Sadja Greenwood, MD, MPH back issues on this blog

Saturday, September 17, 2011

Go to Health: News about Walnuts & Cranberries

Walnuts – Breast and Prostate Cancer:
Dr Elaine Hardman, at Marshall University School of Medicine in West Virginia, has been investigating diet and cancer for years. She noted that walnuts contain multiple ingredients that slow cancer growth, including omega-3 fatty acids, antioxidants, and phytosterols (healthy compounds in plants that are similar to cholesterol, and reduce cholesterol in humans). Hardman worked with mice that are genetically likely to develop breast cancer at high rates. She studied mice given walnuts during pregnancy through weaning, and then the pups were fed a walnut supplemented diet. These mice developed breast cancer at less than half the rate of a group on a typical lab-mouse diet. Additionally, the number of tumors and their sizes were smaller. Gene analysis showed that those on the walnut diet had different expression of genes associated with the breast cancers in mice and humans. The amount of walnuts fed to the rats would correspond to about 2 oz. daily in humans. One cup of walnut halves is about 3 1/2 ounces. Hardman also found that increases in omega-3 fatty acids did not fully account for the anti-cancer effect, and that tumor growth decreased when dietary vitamin E increased. Dietary vitamin E is found in nuts, sunflower seeds, spinach and other leafy vegetables, and many natural foods.

Dr. Paul Davis at UC Davis has studied the benefits of walnuts in mice genetically programmed to develop prostate cancer. When he compared 8 week pups given added walnuts to control pups given added soy oil, those in the walnut group had cancers 30-40% smaller. They also had reductions in several proteins that may increase cancer growth, including insulinlike growth factor-1. Davis said the amount of walnuts humans should eat to correspond to the mouse diet was about 2.4 ounces daily.

Walnuts also contribute to heart health, by decreasing LDL cholesterol, lowering the risk of clotting, and decreasing inflammation. Numerous studies have shown that they do not cause weight gain, but rather make people less hungry for other high-fat, sugary foods.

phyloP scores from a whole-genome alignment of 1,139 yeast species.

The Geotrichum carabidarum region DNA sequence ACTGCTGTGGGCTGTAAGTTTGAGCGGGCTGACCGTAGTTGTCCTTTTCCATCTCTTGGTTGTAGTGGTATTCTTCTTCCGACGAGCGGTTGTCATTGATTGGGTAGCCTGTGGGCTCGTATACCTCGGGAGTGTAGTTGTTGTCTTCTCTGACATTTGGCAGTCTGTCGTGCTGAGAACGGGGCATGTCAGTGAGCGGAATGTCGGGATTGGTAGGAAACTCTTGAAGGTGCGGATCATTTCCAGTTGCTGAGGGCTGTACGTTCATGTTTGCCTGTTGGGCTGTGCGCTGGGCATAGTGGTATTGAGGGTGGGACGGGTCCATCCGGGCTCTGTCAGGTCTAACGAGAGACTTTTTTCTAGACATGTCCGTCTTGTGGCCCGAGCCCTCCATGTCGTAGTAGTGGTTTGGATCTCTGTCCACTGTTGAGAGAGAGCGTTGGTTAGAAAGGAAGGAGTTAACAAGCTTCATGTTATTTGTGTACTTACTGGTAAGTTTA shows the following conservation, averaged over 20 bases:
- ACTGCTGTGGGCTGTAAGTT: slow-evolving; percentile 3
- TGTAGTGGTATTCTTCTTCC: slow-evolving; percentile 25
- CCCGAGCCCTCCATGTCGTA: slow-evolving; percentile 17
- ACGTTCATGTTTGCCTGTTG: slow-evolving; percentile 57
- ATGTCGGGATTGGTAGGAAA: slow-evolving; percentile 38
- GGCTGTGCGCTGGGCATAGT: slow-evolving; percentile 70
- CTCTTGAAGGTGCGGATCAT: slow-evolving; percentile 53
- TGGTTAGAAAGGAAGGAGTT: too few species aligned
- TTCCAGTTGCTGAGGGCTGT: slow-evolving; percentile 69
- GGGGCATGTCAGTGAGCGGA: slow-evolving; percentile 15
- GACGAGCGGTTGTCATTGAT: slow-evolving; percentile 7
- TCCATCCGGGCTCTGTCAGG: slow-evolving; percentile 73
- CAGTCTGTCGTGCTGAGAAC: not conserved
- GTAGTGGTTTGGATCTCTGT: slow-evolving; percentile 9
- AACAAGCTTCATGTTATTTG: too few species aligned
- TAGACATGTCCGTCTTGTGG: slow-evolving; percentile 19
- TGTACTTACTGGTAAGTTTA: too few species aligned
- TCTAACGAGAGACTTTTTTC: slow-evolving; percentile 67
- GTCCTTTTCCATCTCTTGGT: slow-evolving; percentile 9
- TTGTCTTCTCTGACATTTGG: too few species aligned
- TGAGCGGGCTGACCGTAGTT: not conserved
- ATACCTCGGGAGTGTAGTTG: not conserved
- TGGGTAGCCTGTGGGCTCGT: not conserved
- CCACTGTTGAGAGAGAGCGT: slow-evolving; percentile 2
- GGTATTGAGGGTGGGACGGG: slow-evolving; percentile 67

Cranberries- Blood vessel flexibility and infection prevention:
Researchers at Boston and Tufts Universities recently reported that people with heart disease (coronary artery disease) showed a decrease in the stiffness of the aorta after drinking double-strength cranberry juice. Blood vessel dilation and blood flow to the arms also improved, but in an uncontrolled pilot study. Subjects drank 16 ounces of a cranberry drink that was 54% cranberry juice daily. Authors of the study point out that the flavonoids in plant foods have multiple benefits. Flavonoids are plant pigments that that have anti-inflammatory, anti-microbial and anti-cancer activities. In the case of cranberries, the heart benefits are added to known anti-bacterial benefits. A recent study that looked at daily cranberry pills compared to antibiotics to prevent bladder infections in women. Those taking the antibiotic (Bactrim) had the fewest bladder infections, although the cranberry pills were also effective. However, women taking the antibiotic developed resistance to Bactrim and other antibiotics. Cranberries are believed to be helpful by preventing bacteria from sticking to the walls of the bladder and urethra and multiplying.

Rather than taking cranberry pills, it is probably better to drink the whole juice on a daily basis, for heart health (if you have narrowed arteries), or to prevent frequent bladder infections. Note – people on Coumadin should not drink cranberry juice without talking to their doctor – it can increase the risk of bleeding. For all other interested people, I suggest looking for an unsweetened cranberry concentrate, which you can usually find in health food stores. Mix it with water, add a little apple juice for sweetener or put it in your shake. Some people love its sour taste. Fall is coming, and whole cranberries will be in the market soon!
Sadja Greenwood, MD MPH back issues on this blog